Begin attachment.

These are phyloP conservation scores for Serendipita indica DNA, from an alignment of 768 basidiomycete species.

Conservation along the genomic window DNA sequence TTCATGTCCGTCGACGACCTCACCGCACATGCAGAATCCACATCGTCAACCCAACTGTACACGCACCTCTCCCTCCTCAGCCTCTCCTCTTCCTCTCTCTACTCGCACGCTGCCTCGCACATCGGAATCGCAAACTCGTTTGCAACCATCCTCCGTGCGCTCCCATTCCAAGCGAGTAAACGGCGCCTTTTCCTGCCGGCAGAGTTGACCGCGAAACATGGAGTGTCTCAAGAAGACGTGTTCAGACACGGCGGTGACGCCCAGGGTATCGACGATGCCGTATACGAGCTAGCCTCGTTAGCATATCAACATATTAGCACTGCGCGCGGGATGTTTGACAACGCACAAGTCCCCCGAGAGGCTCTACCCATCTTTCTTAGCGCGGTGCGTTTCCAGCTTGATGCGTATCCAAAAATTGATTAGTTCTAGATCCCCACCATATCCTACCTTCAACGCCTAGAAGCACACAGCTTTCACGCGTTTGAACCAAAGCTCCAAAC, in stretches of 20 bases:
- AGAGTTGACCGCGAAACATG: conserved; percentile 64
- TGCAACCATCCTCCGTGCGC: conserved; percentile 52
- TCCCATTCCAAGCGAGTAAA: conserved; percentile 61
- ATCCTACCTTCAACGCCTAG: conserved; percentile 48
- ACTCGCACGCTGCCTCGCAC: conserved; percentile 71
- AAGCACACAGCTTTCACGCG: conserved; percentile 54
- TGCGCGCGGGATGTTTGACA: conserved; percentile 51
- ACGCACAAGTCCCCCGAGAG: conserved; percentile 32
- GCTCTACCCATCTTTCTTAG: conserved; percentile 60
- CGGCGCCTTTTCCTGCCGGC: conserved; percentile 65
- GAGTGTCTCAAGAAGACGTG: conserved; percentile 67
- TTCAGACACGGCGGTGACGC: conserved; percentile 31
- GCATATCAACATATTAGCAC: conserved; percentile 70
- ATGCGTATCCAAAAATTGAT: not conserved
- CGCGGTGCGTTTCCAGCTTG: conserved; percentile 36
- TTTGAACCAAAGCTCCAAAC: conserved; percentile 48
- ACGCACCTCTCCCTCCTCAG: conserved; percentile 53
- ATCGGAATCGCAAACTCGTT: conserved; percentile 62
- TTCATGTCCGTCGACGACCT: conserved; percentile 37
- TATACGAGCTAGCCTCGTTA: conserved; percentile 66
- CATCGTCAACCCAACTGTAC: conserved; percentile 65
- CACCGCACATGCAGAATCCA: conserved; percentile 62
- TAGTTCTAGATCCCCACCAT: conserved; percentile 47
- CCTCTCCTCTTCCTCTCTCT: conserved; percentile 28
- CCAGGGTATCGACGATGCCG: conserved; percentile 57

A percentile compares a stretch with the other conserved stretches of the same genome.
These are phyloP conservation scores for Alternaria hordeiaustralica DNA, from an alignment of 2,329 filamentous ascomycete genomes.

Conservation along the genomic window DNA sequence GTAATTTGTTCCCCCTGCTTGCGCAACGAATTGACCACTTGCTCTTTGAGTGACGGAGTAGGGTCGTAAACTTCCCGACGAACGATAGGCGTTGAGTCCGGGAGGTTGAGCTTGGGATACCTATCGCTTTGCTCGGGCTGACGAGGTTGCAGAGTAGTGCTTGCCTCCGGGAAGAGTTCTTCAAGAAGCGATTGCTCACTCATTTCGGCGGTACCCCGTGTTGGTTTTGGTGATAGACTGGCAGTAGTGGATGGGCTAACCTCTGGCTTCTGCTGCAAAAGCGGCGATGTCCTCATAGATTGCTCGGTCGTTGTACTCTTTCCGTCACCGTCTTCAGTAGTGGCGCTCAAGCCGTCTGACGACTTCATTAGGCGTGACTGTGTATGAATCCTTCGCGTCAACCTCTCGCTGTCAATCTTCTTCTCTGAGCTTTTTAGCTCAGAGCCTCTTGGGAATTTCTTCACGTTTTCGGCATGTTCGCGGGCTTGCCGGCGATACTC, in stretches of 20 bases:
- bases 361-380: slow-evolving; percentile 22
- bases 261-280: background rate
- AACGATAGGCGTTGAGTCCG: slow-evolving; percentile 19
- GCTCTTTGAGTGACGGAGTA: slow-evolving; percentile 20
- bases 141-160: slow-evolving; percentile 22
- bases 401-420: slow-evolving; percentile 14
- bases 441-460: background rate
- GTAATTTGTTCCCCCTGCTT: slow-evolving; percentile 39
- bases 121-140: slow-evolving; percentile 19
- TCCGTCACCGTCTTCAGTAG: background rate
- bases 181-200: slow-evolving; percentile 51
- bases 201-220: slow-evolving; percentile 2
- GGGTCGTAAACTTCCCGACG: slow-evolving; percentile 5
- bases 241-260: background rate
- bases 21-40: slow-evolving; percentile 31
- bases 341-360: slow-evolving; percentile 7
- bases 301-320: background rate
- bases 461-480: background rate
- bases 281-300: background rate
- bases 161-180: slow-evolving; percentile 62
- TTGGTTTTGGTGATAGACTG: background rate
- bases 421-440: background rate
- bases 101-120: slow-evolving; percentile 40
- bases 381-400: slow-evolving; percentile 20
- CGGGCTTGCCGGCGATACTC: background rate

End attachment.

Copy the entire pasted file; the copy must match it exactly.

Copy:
These are phyloP conservation scores for Serendipita indica DNA, from an alignment of 768 basidiomycete species.

Conservation along the genomic window DNA sequence TTCATGTCCGTCGACGACCTCACCGCACATGCAGAATCCACATCGTCAACCCAACTGTACACGCACCTCTCCCTCCTCAGCCTCTCCTCTTCCTCTCTCTACTCGCACGCTGCCTCGCACATCGGAATCGCAAACTCGTTTGCAACCATCCTCCGTGCGCTCCCATTCCAAGCGAGTAAACGGCGCCTTTTCCTGCCGGCAGAGTTGACCGCGAAACATGGAGTGTCTCAAGAAGACGTGTTCAGACACGGCGGTGACGCCCAGGGTATCGACGATGCCGTATACGAGCTAGCCTCGTTAGCATATCAACATATTAGCACTGCGCGCGGGATGTTTGACAACGCACAAGTCCCCCGAGAGGCTCTACCCATCTTTCTTAGCGCGGTGCGTTTCCAGCTTGATGCGTATCCAAAAATTGATTAGTTCTAGATCCCCACCATATCCTACCTTCAACGCCTAGAAGCACACAGCTTTCACGCGTTTGAACCAAAGCTCCAAAC, in stretches of 20 bases:
- AGAGTTGACCGCGAAACATG: conserved; percentile 64
- TGCAACCATCCTCCGTGCGC: conserved; percentile 52
- TCCCATTCCAAGCGAGTAAA: conserved; percentile 61
- ATCCTACCTTCAACGCCTAG: conserved; percentile 48
- ACTCGCACGCTGCCTCGCAC: conserved; percentile 71
- AAGCACACAGCTTTCACGCG: conserved; percentile 54
- TGCGCGCGGGATGTTTGACA: conserved; percentile 51
- ACGCACAAGTCCCCCGAGAG: conserved; percentile 32
- GCTCTACCCATCTTTCTTAG: conserved; percentile 60
- CGGCGCCTTTTCCTGCCGGC: conserved; percentile 65
- GAGTGTCTCAAGAAGACGTG: conserved; percentile 67
- TTCAGACACGGCGGTGACGC: conserved; percentile 31
- GCATATCAACATATTAGCAC: conserved; percentile 70
- ATGCGTATCCAAAAATTGAT: not conserved
- CGCGGTGCGTTTCCAGCTTG: conserved; percentile 36
- TTTGAACCAAAGCTCCAAAC: conserved; percentile 48
- ACGCACCTCTCCCTCCTCAG: conserved; percentile 53
- ATCGGAATCGCAAACTCGTT: conserved; percentile 62
- TTCATGTCCGTCGACGACCT: conserved; percentile 37
- TATACGAGCTAGCCTCGTTA: conserved; percentile 66
- CATCGTCAACCCAACTGTAC: conserved; percentile 65
- CACCGCACATGCAGAATCCA: conserved; percentile 62
- TAGTTCTAGATCCCCACCAT: conserved; percentile 47
- CCTCTCCTCTTCCTCTCTCT: conserved; percentile 28
- CCAGGGTATCGACGATGCCG: conserved; percentile 57

A percentile compares a stretch with the other conserved stretches of the same genome.
These are phyloP conservation scores for Alternaria hordeiaustralica DNA, from an alignment of 2,329 filamentous ascomycete genomes.

Conservation along the genomic window DNA sequence GTAATTTGTTCCCCCTGCTTGCGCAACGAATTGACCACTTGCTCTTTGAGTGACGGAGTAGGGTCGTAAACTTCCCGACGAACGATAGGCGTTGAGTCCGGGAGGTTGAGCTTGGGATACCTATCGCTTTGCTCGGGCTGACGAGGTTGCAGAGTAGTGCTTGCCTCCGGGAAGAGTTCTTCAAGAAGCGATTGCTCACTCATTTCGGCGGTACCCCGTGTTGGTTTTGGTGATAGACTGGCAGTAGTGGATGGGCTAACCTCTGGCTTCTGCTGCAAAAGCGGCGATGTCCTCATAGATTGCTCGGTCGTTGTACTCTTTCCGTCACCGTCTTCAGTAGTGGCGCTCAAGCCGTCTGACGACTTCATTAGGCGTGACTGTGTATGAATCCTTCGCGTCAACCTCTCGCTGTCAATCTTCTTCTCTGAGCTTTTTAGCTCAGAGCCTCTTGGGAATTTCTTCACGTTTTCGGCATGTTCGCGGGCTTGCCGGCGATACTC, in stretches of 20 bases:
- bases 361-380: slow-evolving; percentile 22
- bases 261-280: background rate
- AACGATAGGCGTTGAGTCCG: slow-evolving; percentile 19
- GCTCTTTGAGTGACGGAGTA: slow-evolving; percentile 20
- bases 141-160: slow-evolving; percentile 22
- bases 401-420: slow-evolving; percentile 14
- bases 441-460: background rate
- GTAATTTGTTCCCCCTGCTT: slow-evolving; percentile 39
- bases 121-140: slow-evolving; percentile 19
- TCCGTCACCGTCTTCAGTAG: background rate
- bases 181-200: slow-evolving; percentile 51
- bases 201-220: slow-evolving; percentile 2
- GGGTCGTAAACTTCCCGACG: slow-evolving; percentile 5
- bases 241-260: background rate
- bases 21-40: slow-evolving; percentile 31
- bases 341-360: slow-evolving; percentile 7
- bases 301-320: background rate
- bases 461-480: background rate
- bases 281-300: background rate
- bases 161-180: slow-evolving; percentile 62
- TTGGTTTTGGTGATAGACTG: background rate
- bases 421-440: background rate
- bases 101-120: slow-evolving; percentile 40
- bases 381-400: slow-evolving; percentile 20
- CGGGCTTGCCGGCGATACTC: background rate